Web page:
Pediatric Pain Management

An Evidence-Based Approach

Maria Luisa Ramira, DNP, APRN, FNP-BC, CEN; Susan Instone, DNSc, APRN, PNP-BC; Mary Jo Clark, PhD, RN

Disclosures

Pediatr Nurs. 2016;42(1):39-46. 

In This Article

Abstract and Introduction

Abstract

Numerous studies have shown that in comparison to adults, children do not receive analgesia (oligoanalgesia) and are not adequately treated for pain. Several organizations, including The Joint Commission and Institute of Medicine (IOM) have emphasized patients' rights to pain management and the need for initial assessment and ongoing evaluation. Nurses are responsible for assessing patients' pain and implementing appropriate pain management in the emergency department (ED). Evidence suggests that nurses' lack of knowledge about pain assessment in children contributes to inadequate pain management. Studies also show that the use of pain assessment tools appropriate to a child's age and cognitive development play a vital role in improving pain assessment documentation, prompting nurses to provide pain medication. The purpose of this quality improvement project was to improve nurses' assessment and management of children's pain in an emergency department. A total of 1,200 EMRs of pediatric patients ages 3 months to 6 years of age were reviewed before and after an educational intervention (600 before and 600 after the intervention). Pain education for ED nurses improved pain assessment and management among children.

Introduction

Pain is one of the most common and challenging complaints of patients seen in the emergency department (ED), accounting for over 60% of ED visits (Berben et al., 2008; Galinski et al., 2011, Yanuka, Soffer, & Halpern, 2008). Pain can accompany any disease or traumatic condition regardless of the patient's ability to communicate. The prevalence of children's pain in the emergency department is well documented (Alexander & Manno, 2003; Drendel, Brousseau, & Gorelick, 2006; Herd, Babl, Gilhotra, & Huckson, 2009). Studies on oligoanalgesia (inadequate pain management) have been ongoing, suggesting that patients receive inadequate pain medication in the emergency department despite efforts to improve pain management (Motov & Khan, 2009; Rupp & Delaney, 2003; Todd, Cowan, Kelly, & Homel, 2010; Weng, Chang, & Lin, 2010). Several studies at local, national, and global levels showed that children do not receive analgesia and are not adequately treated compared to adults, including children diagnosed with long bone fractures (Alexander & Manno, 2003; Forgeron et al., 2009; Le May et al., 2009; Razzaq, 2006). Similarly, a cross-sectional analysis of 24,707 ED visits reported that 44% of children have minimal pain control in spite of pain documentation (Drendel et al., 2006).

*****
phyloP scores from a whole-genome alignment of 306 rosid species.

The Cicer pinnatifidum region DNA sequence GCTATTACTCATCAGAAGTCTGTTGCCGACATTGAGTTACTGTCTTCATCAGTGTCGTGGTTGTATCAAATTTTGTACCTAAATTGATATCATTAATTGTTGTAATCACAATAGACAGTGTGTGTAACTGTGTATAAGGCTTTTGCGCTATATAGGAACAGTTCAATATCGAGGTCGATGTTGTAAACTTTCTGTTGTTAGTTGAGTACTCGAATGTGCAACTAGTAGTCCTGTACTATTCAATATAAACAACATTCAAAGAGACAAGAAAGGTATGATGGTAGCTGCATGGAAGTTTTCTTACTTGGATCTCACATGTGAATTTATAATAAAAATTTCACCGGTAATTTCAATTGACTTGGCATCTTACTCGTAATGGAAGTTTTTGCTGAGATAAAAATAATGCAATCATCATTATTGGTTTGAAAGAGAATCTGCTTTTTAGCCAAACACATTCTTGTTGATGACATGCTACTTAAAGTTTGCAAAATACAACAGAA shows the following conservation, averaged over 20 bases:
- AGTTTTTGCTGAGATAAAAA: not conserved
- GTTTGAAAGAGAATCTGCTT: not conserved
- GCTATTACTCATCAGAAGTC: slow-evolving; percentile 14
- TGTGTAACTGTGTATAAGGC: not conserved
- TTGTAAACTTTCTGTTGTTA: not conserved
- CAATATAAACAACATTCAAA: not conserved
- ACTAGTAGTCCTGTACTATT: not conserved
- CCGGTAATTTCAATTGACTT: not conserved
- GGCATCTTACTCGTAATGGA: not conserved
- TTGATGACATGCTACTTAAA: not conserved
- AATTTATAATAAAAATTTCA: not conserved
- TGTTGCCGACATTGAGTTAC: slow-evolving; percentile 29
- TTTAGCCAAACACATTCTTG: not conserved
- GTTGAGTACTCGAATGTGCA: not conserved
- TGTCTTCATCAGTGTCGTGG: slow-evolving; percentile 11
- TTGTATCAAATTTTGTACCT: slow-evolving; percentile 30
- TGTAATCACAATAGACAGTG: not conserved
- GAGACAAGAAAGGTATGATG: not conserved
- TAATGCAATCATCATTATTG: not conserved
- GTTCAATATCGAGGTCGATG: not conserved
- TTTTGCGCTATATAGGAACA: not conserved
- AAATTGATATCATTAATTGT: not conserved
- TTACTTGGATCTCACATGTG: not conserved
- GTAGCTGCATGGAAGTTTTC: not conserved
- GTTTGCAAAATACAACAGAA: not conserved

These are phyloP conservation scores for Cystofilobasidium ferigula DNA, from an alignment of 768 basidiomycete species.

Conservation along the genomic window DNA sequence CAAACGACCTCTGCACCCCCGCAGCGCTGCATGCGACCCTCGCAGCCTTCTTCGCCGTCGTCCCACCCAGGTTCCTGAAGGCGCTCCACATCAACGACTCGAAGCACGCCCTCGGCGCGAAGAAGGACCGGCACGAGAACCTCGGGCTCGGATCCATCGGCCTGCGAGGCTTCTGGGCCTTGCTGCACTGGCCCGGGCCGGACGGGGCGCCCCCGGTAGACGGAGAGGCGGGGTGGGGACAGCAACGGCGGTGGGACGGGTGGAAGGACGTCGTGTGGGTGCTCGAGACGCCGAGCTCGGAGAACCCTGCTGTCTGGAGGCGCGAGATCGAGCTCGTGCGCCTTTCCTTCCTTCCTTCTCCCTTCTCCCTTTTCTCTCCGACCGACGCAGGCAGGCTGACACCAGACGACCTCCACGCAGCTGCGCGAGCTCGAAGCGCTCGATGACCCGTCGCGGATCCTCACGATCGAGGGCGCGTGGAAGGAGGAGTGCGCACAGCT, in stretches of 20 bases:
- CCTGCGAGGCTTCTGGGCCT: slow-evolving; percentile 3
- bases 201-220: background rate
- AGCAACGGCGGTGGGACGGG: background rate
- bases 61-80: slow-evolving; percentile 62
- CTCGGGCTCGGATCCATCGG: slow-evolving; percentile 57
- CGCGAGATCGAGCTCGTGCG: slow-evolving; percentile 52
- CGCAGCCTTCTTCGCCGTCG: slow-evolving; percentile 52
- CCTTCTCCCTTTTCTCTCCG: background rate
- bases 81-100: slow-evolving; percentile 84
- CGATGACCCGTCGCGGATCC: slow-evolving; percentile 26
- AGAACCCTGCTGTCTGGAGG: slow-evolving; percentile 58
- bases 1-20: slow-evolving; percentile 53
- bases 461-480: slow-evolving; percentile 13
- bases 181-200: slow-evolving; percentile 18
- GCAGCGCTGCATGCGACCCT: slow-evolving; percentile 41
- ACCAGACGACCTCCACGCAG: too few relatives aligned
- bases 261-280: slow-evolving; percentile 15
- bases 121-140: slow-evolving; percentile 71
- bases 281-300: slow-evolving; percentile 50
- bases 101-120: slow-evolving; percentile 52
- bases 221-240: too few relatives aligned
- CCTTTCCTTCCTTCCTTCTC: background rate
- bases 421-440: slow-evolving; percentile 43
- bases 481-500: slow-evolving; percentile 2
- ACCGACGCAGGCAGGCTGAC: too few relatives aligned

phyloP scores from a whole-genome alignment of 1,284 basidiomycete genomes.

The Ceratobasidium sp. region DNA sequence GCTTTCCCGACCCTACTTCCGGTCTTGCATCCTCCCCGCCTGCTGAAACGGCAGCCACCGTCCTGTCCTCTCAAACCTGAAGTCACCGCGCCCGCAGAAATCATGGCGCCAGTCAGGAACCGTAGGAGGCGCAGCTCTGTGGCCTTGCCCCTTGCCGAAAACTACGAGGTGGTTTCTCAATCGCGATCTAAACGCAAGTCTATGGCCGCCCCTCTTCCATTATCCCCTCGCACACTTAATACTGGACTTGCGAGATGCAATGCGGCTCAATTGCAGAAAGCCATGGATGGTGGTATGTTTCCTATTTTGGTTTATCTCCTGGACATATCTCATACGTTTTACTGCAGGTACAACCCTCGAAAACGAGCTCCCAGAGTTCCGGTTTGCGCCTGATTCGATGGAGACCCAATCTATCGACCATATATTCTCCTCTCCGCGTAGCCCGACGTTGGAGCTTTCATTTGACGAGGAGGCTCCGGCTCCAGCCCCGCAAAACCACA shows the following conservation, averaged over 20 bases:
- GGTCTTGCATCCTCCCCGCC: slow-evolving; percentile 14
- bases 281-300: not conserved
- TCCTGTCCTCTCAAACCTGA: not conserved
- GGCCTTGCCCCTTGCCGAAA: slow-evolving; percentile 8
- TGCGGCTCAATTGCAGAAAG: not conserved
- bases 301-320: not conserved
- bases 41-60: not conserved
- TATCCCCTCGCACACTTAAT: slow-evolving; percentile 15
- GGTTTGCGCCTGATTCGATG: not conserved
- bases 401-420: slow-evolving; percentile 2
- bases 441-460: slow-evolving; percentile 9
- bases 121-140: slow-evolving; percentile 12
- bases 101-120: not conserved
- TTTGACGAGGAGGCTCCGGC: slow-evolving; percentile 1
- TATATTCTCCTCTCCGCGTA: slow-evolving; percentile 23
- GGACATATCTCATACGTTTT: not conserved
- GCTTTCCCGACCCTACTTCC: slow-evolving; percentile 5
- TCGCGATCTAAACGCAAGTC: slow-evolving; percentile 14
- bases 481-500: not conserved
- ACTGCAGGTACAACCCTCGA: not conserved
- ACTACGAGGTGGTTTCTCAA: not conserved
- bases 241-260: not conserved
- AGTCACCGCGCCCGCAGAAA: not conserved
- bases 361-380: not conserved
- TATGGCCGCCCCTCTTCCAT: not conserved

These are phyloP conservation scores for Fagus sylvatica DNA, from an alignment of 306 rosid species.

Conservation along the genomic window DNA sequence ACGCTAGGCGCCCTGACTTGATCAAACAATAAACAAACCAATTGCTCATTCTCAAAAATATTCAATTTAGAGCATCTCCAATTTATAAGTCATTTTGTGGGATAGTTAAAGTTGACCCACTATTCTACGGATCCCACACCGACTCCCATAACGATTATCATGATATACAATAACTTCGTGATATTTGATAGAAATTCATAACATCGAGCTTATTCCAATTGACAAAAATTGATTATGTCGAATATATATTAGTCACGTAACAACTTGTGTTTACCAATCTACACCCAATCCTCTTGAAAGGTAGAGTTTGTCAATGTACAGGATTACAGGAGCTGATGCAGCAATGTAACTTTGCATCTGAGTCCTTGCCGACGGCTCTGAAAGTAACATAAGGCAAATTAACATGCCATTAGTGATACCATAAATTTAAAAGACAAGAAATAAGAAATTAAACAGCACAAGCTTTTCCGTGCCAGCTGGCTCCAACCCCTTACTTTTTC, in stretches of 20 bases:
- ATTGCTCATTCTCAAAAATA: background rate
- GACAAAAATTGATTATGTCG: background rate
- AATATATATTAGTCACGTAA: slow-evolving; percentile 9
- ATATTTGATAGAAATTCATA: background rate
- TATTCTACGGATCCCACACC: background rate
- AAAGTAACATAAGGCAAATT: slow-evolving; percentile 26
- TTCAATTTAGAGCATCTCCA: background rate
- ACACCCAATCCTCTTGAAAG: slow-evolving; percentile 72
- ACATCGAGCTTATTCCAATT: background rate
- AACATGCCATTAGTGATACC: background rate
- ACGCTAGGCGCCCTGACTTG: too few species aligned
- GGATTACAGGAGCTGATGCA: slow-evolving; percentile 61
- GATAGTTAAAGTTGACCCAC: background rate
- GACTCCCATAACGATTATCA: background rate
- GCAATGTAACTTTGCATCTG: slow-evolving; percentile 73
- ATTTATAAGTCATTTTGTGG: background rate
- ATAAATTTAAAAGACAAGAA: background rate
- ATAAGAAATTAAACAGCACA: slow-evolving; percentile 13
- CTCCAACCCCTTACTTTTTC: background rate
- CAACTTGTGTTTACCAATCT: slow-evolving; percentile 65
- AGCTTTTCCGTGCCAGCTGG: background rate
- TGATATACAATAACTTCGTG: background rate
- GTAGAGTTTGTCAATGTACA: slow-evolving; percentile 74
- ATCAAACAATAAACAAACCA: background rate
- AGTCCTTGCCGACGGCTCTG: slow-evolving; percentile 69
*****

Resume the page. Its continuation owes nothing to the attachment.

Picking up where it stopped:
Several studies have shown that if pain is not adequately treated, short-term and long-term effects occur, including exaggerated pain during procedures. The long-term effects of untreated pain include chronic anxiety responses and intensified pain sensitivity through adolescence (Kennedy, Luhmann, & Zempsky, 2008). Oligoanalgesia also weakens the effects of analgesia with subsequent and numerous procedures and contributes to a tendency to develop chronic pain ailments, brain abnormality, and anti-social behaviors (Cramton & Gruchala, 2012; Olmstead, Scott, & Austin, 2010).

Health care organizations have been using evidence-based practice (EBP) to improve clinical practice and patient care. Using evidence from reliable research has the potential to ensure that the best practice is integrated to solve clinical problems or issues to optimize patient outcomes (Melnyk & Fineout-Overholt, 2011). The Iowa Model of Evidence-Based Practice (EBP) (Titler et al., 2001) provided the organizational structure for the implementation of change in pain assessment and practice in one southern California metropolitan ED. Steps of the Iowa Model include problem or knowledge-focused triggers, prioritizing the problem, team building, synthesizing the best evidence, designing change in practice, implementing the intervention, monitoring the outcomes, and disseminating of results. Continued evaluation of the quality of care following the change in practice is also required (see Figure 1).

Figure 1.

Iowa Model – Pediatric Pain Management Emergency Department
Source: Tiller et al., 2011. Used/Reprinted with permission from the University of Iowa Hospitals and Clinics. Copyright 2015. For permission to use or reproduce the model, please contact the University of Iowa Hospitals and Clinics at 319-384-9098.

Applying this model to the pain management project, baseline data regarding inadequate pain assessment served as the problem-focused trigger. Guidelines on pain management from hospitals and other organizations generated the knowledge and awareness. In keeping with the hospital's mission to provide quality patient care and satisfaction, pain management became a priority for the emergency department, and a Pain Project Team was formed. The team conducted a literature review, critiquing and synthesizing relevant information to find the most up-to-date, evidence-based practice. Sufficient evidence was available to proceed with the change in practice. Pain education sessions were provided to the nurses. Post-intervention data were collected, and findings were shared with stakeholders. Based on results of the project, recommended changes, such as annual education training for the ED nurses, were implemented, the ED pain protocol was revised, and continued monitoring of pain assessment through quarterly EMR audit was instituted.

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